The other Princess of Cambridge

If Kate Middleton has a baby girl, she won't be the first to be a Princess of Cambridge. Princess Mary Adelaide Wilhelmina Elizabeth of Cambridge, born in 1833, also held the title. She shared the title with her older sister, Princess Augusta, who was born in 1822.

They were the daughters of Adolphus, Duke of Cambridge and Princess Augusta of Hesse-Cassel, as well as being the granddaughters of King George III. The former Duke and Duchess of Cambridge also had a son named George, who was styled similarly to his sisters until he inherited the dukedom on his father's death. The siblings grew up in Hanover where their father served as the kingdom's viceroy in lieu of King George VI and King William IV.

All of William and Kate's children will be Princes and Princesses of Cambridge


Of the two girls, Mary was the most colourful. Like Princess Diana, she was affectionately known as the 'People's Princess', and was one of the earliest royals to support a wide range of charitable organisations, much like Kate herself.

Unfortunately for Mary, she was predisposed to weight gain, earning her the nickname 'Fat Mary'. She had a large build, which she enjoyed draping in fine fabrics and jewellery.

She did not marry until the age of 33, remaining single for a long time, reportedly due to her unattractive appearance, lack of income and advanced age. Her royal rank meant she had to marry someone of royal blood.

Princess Mary Adelaide of Cambridge loved food and jewels in equal measure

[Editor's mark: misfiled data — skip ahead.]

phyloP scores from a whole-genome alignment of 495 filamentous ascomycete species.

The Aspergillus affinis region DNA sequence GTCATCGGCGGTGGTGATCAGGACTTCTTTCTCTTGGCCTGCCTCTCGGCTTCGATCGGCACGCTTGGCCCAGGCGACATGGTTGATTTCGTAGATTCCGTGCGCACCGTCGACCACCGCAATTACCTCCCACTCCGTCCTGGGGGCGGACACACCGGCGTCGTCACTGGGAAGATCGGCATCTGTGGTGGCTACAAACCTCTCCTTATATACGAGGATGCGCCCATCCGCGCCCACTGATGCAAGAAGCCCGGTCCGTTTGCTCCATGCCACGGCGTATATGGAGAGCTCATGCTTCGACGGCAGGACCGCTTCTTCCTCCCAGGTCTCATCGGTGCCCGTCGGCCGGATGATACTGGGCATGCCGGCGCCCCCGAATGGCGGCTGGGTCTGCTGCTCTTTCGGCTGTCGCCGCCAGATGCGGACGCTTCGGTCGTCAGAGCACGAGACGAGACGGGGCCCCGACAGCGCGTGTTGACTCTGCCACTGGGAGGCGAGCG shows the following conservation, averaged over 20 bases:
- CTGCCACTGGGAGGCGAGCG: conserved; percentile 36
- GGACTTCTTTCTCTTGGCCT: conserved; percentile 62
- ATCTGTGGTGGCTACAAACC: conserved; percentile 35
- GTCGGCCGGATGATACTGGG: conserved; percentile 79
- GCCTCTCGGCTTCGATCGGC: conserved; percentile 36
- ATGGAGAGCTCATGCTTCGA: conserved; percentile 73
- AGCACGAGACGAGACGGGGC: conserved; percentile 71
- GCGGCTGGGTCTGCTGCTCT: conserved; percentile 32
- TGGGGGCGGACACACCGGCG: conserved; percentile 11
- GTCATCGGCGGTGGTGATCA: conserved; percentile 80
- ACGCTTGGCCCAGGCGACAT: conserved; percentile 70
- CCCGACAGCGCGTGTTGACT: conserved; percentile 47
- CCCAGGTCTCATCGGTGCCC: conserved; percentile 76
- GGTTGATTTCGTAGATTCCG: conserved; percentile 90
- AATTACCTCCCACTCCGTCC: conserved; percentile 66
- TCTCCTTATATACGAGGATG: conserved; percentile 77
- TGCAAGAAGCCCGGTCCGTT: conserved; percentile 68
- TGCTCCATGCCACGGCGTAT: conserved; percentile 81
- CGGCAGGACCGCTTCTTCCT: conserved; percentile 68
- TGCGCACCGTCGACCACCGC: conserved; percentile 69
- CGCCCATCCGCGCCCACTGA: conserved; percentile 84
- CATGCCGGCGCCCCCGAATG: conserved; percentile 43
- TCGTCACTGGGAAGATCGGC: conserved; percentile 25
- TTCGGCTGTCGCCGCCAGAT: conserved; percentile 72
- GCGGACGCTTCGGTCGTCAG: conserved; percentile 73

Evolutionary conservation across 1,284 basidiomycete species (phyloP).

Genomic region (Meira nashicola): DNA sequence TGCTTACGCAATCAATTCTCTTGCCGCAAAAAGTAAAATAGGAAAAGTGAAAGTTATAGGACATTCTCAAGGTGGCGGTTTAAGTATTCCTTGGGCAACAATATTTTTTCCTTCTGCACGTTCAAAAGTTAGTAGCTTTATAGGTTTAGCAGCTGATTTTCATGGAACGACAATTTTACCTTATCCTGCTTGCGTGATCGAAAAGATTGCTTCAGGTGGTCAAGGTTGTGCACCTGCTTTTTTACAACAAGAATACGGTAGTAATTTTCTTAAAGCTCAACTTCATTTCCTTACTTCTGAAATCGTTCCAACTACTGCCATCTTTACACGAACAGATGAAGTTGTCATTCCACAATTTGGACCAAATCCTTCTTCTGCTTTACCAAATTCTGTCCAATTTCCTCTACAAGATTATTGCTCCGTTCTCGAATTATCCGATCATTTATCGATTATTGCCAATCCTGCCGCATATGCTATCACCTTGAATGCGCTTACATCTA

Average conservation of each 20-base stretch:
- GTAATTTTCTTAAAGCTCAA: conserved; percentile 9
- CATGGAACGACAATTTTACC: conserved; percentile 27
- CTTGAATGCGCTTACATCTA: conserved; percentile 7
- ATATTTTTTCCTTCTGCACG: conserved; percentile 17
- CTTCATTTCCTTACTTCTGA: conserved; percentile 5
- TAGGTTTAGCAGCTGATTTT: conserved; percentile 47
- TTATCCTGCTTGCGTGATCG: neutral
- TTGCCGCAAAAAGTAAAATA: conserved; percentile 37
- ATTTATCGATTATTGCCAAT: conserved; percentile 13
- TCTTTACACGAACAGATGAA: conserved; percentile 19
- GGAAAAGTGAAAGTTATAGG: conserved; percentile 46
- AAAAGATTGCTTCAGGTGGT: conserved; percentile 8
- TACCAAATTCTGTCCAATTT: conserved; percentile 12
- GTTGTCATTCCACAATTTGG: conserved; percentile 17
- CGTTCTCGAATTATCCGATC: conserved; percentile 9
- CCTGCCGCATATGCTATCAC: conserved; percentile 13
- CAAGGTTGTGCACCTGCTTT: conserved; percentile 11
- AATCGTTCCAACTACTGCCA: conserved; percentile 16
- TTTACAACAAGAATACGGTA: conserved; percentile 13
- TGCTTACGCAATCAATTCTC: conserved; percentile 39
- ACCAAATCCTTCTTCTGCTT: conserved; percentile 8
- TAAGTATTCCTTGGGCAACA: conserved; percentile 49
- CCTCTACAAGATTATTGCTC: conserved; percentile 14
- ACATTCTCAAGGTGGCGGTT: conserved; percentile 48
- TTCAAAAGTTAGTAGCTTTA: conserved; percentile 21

She married Prince Franz of Teck in June 1866 in Kew, Surrey. The Prince was of lower rank than Mary and had no succession rights to the throne of Württemberg, but he had royal blood nonetheless. They became the Duke and Duchess of Teck.

The couple had four children: Princess Mary, Prince Adolphus, Prince Francis, and Prince Alexander. Mary became the wife of George V and was the grandmother of the current Queen.

Her eldest daughter Mary married George V and was the current Queen's grandmother 

Mary Adelaide and her husband lived in London in some style. Despite a generous grant from Parliament for carrying out royal duties, they tended to live beyond their means, throwing lavish parties and splurging their money on extravagant clothing. They soon built up large debts and were forced to flee into exile in 1883 to avoid their creditors. They stayed with relatives in Germany and Austria and hid out in Florence, Italy.

The family returned from exile in 1885 to their residence at White Lodge in Richmond Park. Queen Victoria was fond of the eldest daughter of the family, Princess Mary, also known as Princess May. She became engaged to Prince Albert Victor, also known as Eddy, who was Victoria's grandson and second in line to the British throne. The eldest son of Prince Edward VII and his wife Alexandra, he suddenly died of pneumonia at the age of 28. Queen Victoria persuaded his brother, Prince George to marry her instead.

Princess Mary Adelaide died in October 1897 at her home in Richmond Park. After Queen Victoria's death in 1901, Edward VII became King and George was made Prince of Wales. After his father's death in 1910, George and Mary were crowned.

Mary Adelaide's sister Princess Augusta of Cambridge who died in 1916

In line with royal tradition, Mary Adelaide's great-great-great-grandson Prince William was granted the Dukedom of Cambridge on his marriage in 2011.

William's uncles both received titles on their wedding days. Prince Andrew became the Duke of York, while Prince Edward as a younger son was created the Earl of Wessex, a lower rank. Should Prince Harry wed, he is likely to receive a peerage too.

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